What is Systems Thinking in Education?
Systems thinking is a management discipline that first observes discrete functions and interactions between components. In education that would be the interactions amongst teachers, learners, administrators, digital content and learning goals. Systems thinking then uses that data to derive a useful construct, a system, that creates efficiency and utility for all. Sometimes this system is multiple systems of multiple functions. What is happening right now nationwide in the transition to digital by schools is considerable confusion, overlap, and inefficiency at the software and content level. A majority of tech transition constructs by schools are piecemeal documents and a patchwork of apps. Many times, these are wonderful but isolated islands of teacher-driven ingenuity, with little or no over-arching system tactics. It’s time to have Systems Leadership.
Today’s school leaders need to understand what it means to program a computer, to harness an automatic technological workflow. This is “systems thinking” and is at the core of what currently drives the economy. Being able to harness machines to do the heavy lifting of the institution is a very different reality than leaning only on people. This does not mean teachers will be irrelevant, it means all school staff will be highly leveraged.
The leadership of today thinks first of how to get the problem automated by some technology, then how to organize and array human components. This is the giant leap forward for education as it moves closer to the business enterprise model. For five generations, the span of attention of school leadership has been focused on the basics of the Industrial Age: buildings and grounds, staffing, goal-setting, curriculum-as-raw-material, and managing the schedules.
A well-wrought software technology stack, built into a complete “software house” for the institution, creates highly synced efficiencies and flexibility. It has the capability of replacing the existing structure with a digital “un-structure” for every element of the past, and yes, including teaching-on-demand over the internet when a substitute or expert is required.
The Blended Administration
Systems thinking was defined in Systems Thinking Basics by authors Virginia Anderson and Lauren Johnson as a big-picture view of the whole. Districts and schools should not only recognize the interconnections between their operations digitally and their methods of educating via teachers and screen learning, but they must work to unify all of it together. Call it “Blended Administration” to mirror the classroom “Blended Learning” trend, a higher harmonic of technical sophistication. This is the ever-changing shift education has entered with the incursion of more technology.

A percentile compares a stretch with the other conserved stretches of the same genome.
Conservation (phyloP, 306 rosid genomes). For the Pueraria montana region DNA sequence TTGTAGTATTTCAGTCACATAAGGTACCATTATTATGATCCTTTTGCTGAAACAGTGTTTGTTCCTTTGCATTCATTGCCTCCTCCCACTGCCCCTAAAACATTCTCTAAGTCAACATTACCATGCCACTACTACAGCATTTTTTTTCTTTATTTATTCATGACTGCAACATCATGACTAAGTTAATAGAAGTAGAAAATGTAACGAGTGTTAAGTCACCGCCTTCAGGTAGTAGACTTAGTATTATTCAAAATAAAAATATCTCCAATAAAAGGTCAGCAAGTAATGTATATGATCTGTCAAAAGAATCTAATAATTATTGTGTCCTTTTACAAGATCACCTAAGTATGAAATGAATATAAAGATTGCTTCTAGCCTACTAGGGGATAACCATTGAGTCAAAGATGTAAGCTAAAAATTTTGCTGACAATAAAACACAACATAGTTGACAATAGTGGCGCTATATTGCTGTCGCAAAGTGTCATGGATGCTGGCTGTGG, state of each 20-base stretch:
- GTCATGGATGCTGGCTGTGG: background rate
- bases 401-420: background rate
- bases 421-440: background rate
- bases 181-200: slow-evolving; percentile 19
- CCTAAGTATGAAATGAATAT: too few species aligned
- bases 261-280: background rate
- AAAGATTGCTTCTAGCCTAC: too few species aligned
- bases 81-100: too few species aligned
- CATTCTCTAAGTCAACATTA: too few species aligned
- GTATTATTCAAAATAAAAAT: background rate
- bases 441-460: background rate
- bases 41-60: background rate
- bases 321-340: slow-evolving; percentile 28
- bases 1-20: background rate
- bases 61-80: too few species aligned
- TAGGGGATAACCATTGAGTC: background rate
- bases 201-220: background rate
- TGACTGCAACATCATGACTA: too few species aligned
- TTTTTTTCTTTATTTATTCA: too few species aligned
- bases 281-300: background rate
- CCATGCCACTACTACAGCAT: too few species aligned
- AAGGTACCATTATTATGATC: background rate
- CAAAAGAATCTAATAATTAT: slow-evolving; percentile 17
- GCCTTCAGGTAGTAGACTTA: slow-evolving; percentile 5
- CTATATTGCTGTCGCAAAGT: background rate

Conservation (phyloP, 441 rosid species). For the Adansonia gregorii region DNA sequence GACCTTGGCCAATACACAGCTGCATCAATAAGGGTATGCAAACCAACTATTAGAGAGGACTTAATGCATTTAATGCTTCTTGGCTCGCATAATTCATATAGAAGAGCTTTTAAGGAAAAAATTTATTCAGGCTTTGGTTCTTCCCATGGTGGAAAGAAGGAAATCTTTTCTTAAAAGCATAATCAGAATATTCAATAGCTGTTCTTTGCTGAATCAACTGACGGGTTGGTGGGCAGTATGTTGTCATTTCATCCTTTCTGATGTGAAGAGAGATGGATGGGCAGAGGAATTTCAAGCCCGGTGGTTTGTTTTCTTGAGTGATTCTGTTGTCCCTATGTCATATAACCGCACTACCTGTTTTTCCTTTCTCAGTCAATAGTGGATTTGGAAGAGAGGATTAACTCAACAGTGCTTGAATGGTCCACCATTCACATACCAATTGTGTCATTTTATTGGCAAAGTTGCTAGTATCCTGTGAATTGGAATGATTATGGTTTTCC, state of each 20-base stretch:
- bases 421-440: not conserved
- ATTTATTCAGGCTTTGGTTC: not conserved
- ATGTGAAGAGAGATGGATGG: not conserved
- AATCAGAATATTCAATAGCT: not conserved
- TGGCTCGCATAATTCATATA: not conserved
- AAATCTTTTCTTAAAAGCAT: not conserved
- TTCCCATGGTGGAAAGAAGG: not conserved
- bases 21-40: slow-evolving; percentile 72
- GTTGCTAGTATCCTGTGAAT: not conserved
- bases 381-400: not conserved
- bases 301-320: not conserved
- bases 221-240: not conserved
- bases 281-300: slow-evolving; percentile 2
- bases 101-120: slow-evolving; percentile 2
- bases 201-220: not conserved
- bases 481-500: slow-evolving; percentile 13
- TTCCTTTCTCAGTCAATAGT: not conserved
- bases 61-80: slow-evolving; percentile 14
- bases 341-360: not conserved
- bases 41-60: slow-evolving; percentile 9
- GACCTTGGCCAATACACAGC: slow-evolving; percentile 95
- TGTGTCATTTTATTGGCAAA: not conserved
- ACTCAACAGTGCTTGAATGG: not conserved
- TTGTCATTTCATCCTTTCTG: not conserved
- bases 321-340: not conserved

At issue is the ability to see the software systems orchestrating a whole. When leaders are not familiar with the qualities and quantities of information or software development, and how that information serves to run the organization, not just serve users, they tend to let everyone decide how to use technology in a giant free-for-all. This results in activities where the same 6th-grade lessons are different teacher-by-teacher, which might be great for them as teachers, but in terms of results, the school is now looking at unpredictability for channeling customizations.
Additionally, teachers doing a whole lot of document-based and video-based lesson planning, even with simple workflows and assignment envelopes, are not necessarily creating highly engaging learning because they are not animators, coders, or digital instructional designers who can craft great user experiences. Personalization gets further distant because the act of having to build so many topics reduces the customizations in home-grown digital lessons.
Another dimension of awkwardness happens when teachers, from one class to another, use different apps, different log-ins, and different metrics such that students from one hour to the next are overwhelmed by technical, non-educational elements. The cost to learning is high. Worse, the set-up to protect and allow the classroom to silo and be its own island of learning with that teacher, immobilizes real transition to true personalization.